Business Maverick


SAA rescue plan reveals government’s tunnel vision

SAA rescue plan reveals government’s tunnel vision
Tourism, manufacturing, agriculture and trade are essential to South Africa’s economic rejuvenation and all depend on a safe, efficient and competitive air transport sector, says the writer. (Illustrative image photos: Waldo Swiegers / Bloomberg via Getty Images |

What is the point of throwing everything at SAA when the rest of the air transport system and entire industries upon which SAA depends are collapsing?

The statement by the Department of Public Enterprises (DPE) on Monday 13 July, urging creditors to approve the proposed SAA business rescue plan, is like asking turkeys to vote for Christmas. Its fixation with SAA also ignores much bigger issues.

The proposed plan, which creditors will be asked to vote on today (Tuesday 14 July), envisages the rescued SAA turning a profit only after three years, based on what, in the current local and global environment, can only be described as extraordinarily and wildly optimistic assumptions.

This is a convenient time-frame, as the plan also says trade creditors will be paid 7.5c for each rand they are owed, over the same three years, IF money is available. If those assumptions are wrong and SAA fails to hit the rescue plan’s projections, then they get nothing.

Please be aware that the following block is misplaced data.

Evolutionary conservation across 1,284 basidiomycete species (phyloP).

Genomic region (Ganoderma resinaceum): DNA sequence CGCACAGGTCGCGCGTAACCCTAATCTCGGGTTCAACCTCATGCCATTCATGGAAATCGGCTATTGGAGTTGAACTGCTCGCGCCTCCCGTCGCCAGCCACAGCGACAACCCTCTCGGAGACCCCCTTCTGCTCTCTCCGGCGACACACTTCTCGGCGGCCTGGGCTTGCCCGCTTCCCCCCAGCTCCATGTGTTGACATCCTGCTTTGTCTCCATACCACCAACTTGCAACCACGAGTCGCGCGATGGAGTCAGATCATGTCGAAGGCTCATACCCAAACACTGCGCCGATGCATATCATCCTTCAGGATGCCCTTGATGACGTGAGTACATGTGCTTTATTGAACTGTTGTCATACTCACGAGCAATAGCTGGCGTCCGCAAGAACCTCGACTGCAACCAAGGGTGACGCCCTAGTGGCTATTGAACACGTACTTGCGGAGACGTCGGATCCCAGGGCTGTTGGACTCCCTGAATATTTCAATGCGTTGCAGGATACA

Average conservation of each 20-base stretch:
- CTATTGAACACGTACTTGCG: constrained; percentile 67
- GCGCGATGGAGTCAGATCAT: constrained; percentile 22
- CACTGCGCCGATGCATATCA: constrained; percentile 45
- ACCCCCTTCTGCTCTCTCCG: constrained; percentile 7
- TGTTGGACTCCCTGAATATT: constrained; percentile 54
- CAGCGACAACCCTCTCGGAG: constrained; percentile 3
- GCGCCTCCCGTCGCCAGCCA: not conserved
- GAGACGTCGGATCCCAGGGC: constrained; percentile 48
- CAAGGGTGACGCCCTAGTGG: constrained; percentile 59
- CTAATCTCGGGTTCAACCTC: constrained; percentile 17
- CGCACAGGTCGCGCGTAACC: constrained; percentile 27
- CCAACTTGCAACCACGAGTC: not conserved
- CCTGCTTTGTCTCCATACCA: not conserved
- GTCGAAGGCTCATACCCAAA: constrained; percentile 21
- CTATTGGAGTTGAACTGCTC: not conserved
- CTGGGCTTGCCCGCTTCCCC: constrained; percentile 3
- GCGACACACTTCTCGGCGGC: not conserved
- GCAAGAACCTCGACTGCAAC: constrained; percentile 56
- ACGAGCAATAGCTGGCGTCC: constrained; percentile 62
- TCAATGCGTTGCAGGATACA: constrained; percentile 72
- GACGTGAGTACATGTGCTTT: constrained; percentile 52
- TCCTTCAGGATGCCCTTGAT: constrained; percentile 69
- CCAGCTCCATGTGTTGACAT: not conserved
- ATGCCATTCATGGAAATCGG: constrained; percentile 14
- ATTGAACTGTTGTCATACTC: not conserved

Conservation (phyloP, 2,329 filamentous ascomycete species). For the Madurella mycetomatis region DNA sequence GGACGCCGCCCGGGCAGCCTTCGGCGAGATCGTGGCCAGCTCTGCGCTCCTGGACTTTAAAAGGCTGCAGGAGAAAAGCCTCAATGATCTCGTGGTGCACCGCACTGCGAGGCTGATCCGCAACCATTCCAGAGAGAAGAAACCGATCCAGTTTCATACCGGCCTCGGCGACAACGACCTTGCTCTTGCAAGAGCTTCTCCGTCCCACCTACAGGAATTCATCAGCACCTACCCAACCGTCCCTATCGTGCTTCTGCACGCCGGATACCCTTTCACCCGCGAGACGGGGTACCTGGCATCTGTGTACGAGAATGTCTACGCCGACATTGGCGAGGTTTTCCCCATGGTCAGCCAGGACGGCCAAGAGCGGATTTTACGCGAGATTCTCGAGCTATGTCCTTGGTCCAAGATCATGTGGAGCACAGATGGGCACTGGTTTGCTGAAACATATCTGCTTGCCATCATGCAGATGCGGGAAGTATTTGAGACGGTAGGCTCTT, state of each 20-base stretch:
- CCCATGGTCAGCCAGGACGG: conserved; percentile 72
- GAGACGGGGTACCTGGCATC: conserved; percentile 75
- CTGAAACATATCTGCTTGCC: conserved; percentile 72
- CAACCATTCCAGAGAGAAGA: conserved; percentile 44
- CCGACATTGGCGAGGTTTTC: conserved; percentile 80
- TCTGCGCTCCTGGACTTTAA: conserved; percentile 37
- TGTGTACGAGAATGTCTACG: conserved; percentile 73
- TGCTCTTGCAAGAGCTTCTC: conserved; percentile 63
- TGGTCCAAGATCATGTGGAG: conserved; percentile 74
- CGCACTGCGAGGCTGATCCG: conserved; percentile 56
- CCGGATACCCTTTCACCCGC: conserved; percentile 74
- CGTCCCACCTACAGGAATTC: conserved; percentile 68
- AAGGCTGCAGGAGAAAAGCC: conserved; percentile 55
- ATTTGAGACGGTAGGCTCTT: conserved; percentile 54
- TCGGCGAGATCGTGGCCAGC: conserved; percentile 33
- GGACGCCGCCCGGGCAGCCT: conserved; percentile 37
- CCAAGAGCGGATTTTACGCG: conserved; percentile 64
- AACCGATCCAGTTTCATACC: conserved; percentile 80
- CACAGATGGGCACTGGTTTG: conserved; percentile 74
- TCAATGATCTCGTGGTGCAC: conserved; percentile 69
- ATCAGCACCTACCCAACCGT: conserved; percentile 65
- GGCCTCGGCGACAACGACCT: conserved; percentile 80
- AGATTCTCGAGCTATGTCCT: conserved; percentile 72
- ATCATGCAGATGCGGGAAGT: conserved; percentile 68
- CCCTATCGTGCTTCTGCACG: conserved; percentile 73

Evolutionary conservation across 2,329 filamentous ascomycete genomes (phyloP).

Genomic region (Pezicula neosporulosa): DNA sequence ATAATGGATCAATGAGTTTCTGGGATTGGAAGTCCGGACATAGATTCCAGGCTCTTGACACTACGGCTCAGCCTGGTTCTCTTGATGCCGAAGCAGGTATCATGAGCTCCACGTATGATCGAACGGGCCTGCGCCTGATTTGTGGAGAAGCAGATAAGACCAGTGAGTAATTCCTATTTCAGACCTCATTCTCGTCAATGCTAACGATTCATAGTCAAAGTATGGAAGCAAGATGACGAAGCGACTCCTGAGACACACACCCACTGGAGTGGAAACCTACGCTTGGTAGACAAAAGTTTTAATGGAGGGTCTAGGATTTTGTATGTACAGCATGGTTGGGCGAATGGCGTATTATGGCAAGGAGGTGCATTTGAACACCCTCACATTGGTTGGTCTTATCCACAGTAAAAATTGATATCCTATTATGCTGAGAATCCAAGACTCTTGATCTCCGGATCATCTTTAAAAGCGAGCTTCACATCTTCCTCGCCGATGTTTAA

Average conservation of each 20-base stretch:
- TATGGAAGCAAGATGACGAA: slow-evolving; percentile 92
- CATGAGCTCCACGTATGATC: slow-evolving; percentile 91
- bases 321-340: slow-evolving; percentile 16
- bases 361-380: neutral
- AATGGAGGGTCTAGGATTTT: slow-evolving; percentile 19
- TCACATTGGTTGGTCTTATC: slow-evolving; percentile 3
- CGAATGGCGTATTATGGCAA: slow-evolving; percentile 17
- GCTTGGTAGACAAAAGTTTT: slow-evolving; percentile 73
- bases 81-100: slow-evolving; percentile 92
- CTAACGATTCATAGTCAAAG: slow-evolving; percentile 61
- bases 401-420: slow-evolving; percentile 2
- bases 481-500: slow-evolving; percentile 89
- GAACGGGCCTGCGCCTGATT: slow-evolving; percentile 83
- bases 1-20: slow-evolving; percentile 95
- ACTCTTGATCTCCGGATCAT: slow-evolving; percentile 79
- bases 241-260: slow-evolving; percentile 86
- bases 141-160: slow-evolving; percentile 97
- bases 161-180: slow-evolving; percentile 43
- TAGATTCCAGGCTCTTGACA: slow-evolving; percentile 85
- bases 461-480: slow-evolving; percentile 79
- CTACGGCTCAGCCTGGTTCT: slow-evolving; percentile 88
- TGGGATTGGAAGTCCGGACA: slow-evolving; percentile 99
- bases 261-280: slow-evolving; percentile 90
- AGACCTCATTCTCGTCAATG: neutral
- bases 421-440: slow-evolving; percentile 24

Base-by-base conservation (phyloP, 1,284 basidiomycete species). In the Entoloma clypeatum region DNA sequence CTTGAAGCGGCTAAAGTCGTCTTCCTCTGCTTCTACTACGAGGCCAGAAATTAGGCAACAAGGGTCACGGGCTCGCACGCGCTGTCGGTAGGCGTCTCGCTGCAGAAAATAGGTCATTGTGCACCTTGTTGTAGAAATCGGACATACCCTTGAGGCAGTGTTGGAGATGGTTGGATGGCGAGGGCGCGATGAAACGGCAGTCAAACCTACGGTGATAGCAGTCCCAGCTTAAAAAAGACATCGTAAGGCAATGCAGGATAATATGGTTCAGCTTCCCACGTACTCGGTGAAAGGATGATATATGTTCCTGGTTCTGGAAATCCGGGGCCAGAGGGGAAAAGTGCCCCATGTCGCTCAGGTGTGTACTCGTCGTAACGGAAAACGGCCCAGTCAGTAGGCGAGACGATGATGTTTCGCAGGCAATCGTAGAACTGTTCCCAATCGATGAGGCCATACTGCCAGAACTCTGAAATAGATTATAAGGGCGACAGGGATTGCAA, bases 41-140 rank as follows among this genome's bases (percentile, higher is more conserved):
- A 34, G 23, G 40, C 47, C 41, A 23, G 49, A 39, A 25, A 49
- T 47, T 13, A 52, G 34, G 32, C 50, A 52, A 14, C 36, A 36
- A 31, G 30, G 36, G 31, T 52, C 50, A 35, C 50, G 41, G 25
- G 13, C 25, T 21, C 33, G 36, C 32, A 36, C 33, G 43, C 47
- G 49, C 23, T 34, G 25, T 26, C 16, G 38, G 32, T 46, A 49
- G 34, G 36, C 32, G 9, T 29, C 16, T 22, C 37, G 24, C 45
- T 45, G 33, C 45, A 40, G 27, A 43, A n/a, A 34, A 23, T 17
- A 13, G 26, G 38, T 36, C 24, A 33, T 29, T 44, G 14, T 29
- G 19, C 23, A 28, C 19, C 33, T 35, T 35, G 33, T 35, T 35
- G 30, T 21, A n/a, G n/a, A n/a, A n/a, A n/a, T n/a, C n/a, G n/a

This must surely be a worry for employees as the voluntary severance benefits the DPE has promised employees will also crumble to dust.

The banks are unaffected by whatever happens to SAA. Their loans are government-backed, so they’ll be paid out in full, regardless. However, many of the creditors bank with and borrow from the same institutions and they may want to think twice before voting in favour of the SAA rescue plan if it prejudices their loans and ongoing business with other creditors. The lenders have nothing to lose, but more to gain, by rejecting the plan in its current form.

The plan, as pushed by the DPE, not only requires that SAA’s creditors take a bath, but as well-run, compliant and patriotic businesses that pay taxes, create jobs and deliver economic benefit to the country, they get a double whammy because, ultimately, it is South Africa’s taxpayers who will be footing the bill for the rescue and however many years of losses the carrier incurs.

There is no doubt that South Africa needs a locally domiciled airline capable of connecting our country with long-haul markets. This ensures local jobs are created, revenues are kept inside the country and taxes on its earnings would be paid here. In our present circumstance, we should interrogate whether this role should be performed by a state-owned airline. 

The government rightly argues that thin and marginal markets should also be connected. But does this require a state-owned airline? There are plenty of instruments governments elsewhere employ to ensure that thin or marginal markets are connected while deriving the fiscal and economic benefits, but without having to spend taxpayers’ money owning and operating an airline. There are many models South Africa could adopt or adapt.

For instance, the US has its Essential Air Service programme while various OECD countries, including Canada, Australia, Japan, Norway, Sweden and the UK have all developed their own measures to ensure domestic connectivity for thin or marginal routes in air transport markets that have been deregulated, just as South Africa’s was in 1991.